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Open: An Autobiography [Paperback]

Andre Agassi
4.7 out of 5 stars  See all reviews (265 customer reviews)
RRP: 8.99
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Book Description

10 Aug 2010

He is one of the most beloved athletes in history and one of the most gifted men ever to step onto a tennis court – but from early childhood Andre Agassi hated the game.

Coaxed to swing a racket while still in the crib, forced to hit hundreds of balls a day while still in grade school, Agassi resented the constant pressure even as he drove himself to become a prodigy, an inner conflict that would define him. Now, in his beautiful, haunting autobiography, Agassi tells the story of a life framed by such conflicts.

Agassi makes us feel his panic as an undersized seven-year-old in Las Vegas, practicing all day under the obsessive gaze of his violent father. We see him at thirteen, banished to a Florida tennis camp. Lonely, scared, a ninth-grade dropout, he rebels in ways that will soon make him a 1980s icon. By the time he turns pro at sixteen, his new look promises to change tennis forever, as does his lightning fast return.

And yet, despite his raw talent, he struggles early on. We feel his confusion as he loses to the world's best, his greater confusion as he starts to win. After stumbling in three Grand Slam finals, Agassi shocks the world, and himself, by capturing the 1992 Wimbledon. Overnight he becomes a fan favorite and a media target.

Agassi brings a near-photographic memory to every pivotal match, and every public relationship. Alongside vivid portraits of rivals, Agassi gives unstinting accounts of his brief time with Barbra Streisand and his doomed marriage to Brooke Shields. He reveals the depression that shatters his confidence, and the mistake that nearly costs him everything. Finally, he recounts his spectacular resurrection and his march to become the oldest man ever ranked number one.

In clear, taut prose, Agassi evokes his loyal brother, his wise coach, his gentle trainer, all the people who help him regain his balance and find love at last with Stefanie Graf.

With its breakneck tempo and raw candor, Open will be read and cherished for years. A treat for ardent fans, it will also captivate readers who know nothing about tennis. Like Agassi's game, it sets a new standard for grace, style, speed and power.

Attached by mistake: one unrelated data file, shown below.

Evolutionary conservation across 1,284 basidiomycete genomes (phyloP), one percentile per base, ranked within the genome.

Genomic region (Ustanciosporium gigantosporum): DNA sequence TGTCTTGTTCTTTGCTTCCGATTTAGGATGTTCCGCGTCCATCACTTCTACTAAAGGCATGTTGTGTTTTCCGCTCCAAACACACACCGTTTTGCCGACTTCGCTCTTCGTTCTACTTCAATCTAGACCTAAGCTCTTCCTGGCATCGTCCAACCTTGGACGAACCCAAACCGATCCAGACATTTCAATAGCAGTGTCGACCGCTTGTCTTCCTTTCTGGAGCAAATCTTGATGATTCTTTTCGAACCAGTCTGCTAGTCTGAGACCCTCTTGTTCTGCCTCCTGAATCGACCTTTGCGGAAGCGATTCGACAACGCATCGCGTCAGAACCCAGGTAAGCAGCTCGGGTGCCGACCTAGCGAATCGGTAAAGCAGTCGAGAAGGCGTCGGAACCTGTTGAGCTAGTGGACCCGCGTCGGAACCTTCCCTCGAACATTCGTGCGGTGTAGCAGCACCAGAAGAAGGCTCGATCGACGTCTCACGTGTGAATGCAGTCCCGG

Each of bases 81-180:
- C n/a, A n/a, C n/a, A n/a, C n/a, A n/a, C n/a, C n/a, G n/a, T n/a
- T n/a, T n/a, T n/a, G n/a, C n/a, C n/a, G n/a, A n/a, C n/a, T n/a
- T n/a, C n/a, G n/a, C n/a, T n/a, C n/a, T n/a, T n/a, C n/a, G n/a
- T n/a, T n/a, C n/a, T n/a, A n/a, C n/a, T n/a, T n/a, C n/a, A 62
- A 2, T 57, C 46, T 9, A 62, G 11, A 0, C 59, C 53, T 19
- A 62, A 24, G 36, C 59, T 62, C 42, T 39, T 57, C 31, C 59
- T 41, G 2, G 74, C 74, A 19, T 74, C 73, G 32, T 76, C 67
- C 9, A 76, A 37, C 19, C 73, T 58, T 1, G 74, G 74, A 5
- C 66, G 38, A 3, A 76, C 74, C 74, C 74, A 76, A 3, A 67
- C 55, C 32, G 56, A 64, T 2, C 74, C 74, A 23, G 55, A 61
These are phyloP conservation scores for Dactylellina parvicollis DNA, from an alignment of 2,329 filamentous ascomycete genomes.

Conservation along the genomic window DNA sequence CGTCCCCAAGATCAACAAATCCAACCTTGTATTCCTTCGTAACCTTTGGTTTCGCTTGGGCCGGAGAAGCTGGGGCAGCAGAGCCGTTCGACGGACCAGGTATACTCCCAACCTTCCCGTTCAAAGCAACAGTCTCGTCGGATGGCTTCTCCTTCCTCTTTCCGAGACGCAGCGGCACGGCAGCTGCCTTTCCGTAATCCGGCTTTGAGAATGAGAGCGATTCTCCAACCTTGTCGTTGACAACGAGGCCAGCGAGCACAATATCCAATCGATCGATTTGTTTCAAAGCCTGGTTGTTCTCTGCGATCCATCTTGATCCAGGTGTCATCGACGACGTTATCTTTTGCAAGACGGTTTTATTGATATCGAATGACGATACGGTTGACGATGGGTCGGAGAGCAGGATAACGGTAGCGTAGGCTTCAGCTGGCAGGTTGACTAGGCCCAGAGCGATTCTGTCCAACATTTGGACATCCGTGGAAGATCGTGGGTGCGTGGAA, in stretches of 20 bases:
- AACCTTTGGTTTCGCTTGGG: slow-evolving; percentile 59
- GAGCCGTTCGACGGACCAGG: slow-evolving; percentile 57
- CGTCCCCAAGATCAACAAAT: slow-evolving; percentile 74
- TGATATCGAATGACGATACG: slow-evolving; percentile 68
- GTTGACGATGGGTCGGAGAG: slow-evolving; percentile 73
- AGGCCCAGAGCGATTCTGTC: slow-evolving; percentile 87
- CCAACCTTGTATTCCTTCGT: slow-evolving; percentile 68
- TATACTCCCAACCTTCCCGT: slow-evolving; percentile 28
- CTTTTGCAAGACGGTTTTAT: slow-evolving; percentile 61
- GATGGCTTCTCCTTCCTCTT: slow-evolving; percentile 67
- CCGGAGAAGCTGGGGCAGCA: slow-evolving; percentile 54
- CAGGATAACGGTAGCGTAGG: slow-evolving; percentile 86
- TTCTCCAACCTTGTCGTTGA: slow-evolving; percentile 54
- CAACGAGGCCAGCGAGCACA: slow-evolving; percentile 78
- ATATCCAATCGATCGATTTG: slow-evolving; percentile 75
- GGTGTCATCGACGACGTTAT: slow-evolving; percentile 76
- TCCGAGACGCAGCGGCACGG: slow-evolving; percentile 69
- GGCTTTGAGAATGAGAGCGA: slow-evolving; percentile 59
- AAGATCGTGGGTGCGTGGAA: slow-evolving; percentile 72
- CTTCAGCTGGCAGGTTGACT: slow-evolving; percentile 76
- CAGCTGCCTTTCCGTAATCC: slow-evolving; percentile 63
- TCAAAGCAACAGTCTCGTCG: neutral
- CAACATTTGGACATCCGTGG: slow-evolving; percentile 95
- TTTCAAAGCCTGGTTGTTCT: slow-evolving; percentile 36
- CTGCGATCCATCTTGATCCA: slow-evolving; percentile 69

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Product details

  • Paperback: 400 pages
  • Publisher: HarperCollins (10 Aug 2010)
  • Language: English
  • ISBN-10: 0007281439
  • ISBN-13: 978-0007281435
  • Product Dimensions: 13.2 x 19.9 cm
  • Average Customer Review: 4.7 out of 5 stars  See all reviews (265 customer reviews)
  • Amazon Bestsellers Rank: 5,293 in Books (See Top 100 in Books)

More About the Author

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Product Description


‘Engaging, thrilling…a superbly written book’
–Michael Atherton, The Times

‘Stunningly good’
–Lynne Truss, The Times

‘Honest in a way that such books seldom are . . . An uncommonly well-written sports memoir.’
-Charles McGrath, The New York Times

‘Agassi weaves a fascinating tale of professional tennis and personal adversity . . . His tale shows that success is measured both on and off the court.’
–Doree Shafrir, New York Post

‘An ace autobiography’
–London Lite

From the Publisher

"No one ever asked me if I wanted to play tennis," Agassi writes, "let alone make it my life." In OPEN, he recalls for the first time a childhood without choices. Forced to embrace tennis, banished to a brutal tennis camp while still in grade school, catapulted to fame while still in his teens, Agassi grew up feeling isolated, alienated, detached. In OPEN he tells how he reconnected, how he overcame his fears, fought through his loneliness, found strength and purpose in the decision to devote his life to others-and in the love of one extraordinary woman.